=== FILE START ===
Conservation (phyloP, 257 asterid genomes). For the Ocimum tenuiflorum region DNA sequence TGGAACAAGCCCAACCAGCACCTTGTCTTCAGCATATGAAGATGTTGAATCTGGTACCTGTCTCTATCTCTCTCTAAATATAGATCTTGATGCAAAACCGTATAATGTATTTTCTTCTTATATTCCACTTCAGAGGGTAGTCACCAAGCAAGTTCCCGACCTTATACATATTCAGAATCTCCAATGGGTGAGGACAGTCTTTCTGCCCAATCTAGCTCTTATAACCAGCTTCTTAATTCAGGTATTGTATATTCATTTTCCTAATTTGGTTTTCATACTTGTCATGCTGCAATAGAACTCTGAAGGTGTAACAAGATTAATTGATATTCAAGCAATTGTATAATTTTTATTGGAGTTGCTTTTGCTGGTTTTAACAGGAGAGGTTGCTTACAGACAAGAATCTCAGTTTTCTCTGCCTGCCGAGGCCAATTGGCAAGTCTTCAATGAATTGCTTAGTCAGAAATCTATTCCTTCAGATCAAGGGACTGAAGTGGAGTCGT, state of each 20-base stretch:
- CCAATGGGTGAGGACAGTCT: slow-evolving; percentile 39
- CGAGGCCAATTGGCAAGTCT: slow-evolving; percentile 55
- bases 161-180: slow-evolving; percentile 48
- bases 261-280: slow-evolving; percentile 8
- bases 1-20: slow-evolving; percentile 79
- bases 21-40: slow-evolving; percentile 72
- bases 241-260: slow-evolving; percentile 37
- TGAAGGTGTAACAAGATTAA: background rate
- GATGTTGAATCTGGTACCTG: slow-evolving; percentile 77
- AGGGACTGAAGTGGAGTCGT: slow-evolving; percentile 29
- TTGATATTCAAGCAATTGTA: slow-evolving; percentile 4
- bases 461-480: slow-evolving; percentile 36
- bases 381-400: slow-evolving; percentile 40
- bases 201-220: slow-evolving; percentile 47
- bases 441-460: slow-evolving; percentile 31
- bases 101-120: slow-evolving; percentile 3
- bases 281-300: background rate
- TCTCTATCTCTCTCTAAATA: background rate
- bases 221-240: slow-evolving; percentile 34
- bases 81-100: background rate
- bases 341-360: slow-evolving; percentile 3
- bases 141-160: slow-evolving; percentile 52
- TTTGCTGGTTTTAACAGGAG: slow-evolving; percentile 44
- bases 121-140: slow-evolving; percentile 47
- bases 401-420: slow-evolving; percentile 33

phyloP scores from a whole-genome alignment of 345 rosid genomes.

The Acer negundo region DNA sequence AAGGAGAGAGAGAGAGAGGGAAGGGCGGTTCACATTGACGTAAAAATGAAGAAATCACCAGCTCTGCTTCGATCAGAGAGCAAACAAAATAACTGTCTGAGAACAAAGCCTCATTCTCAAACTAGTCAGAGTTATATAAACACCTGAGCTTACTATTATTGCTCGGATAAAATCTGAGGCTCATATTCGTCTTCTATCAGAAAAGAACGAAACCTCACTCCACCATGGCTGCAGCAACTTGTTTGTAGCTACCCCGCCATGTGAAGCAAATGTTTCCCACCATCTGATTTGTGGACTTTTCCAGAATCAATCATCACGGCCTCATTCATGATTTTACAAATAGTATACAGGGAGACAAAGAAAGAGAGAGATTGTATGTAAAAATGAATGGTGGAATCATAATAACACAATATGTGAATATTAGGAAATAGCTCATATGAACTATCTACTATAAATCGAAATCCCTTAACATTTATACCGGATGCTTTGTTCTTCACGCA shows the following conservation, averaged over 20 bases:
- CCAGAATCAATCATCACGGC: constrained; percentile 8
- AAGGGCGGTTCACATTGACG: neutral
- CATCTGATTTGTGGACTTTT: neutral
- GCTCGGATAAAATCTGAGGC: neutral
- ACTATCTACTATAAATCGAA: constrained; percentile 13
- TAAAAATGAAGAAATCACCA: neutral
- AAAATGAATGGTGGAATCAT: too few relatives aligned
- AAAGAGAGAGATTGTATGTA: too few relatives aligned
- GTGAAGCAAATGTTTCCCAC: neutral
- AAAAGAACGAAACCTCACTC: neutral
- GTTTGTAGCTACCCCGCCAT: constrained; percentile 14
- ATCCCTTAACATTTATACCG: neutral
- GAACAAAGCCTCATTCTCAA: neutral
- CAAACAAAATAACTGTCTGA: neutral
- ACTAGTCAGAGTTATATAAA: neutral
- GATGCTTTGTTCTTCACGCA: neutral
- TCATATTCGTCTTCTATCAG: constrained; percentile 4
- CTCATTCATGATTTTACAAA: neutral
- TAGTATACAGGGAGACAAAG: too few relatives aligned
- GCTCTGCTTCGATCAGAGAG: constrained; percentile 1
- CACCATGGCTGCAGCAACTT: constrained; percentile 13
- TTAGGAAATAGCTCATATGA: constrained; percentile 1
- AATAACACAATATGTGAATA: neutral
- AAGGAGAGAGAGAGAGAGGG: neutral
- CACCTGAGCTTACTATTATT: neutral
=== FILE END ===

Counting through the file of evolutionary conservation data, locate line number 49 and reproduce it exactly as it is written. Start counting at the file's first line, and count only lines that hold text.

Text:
- CACCATGGCTGCAGCAACTT: constrained; percentile 13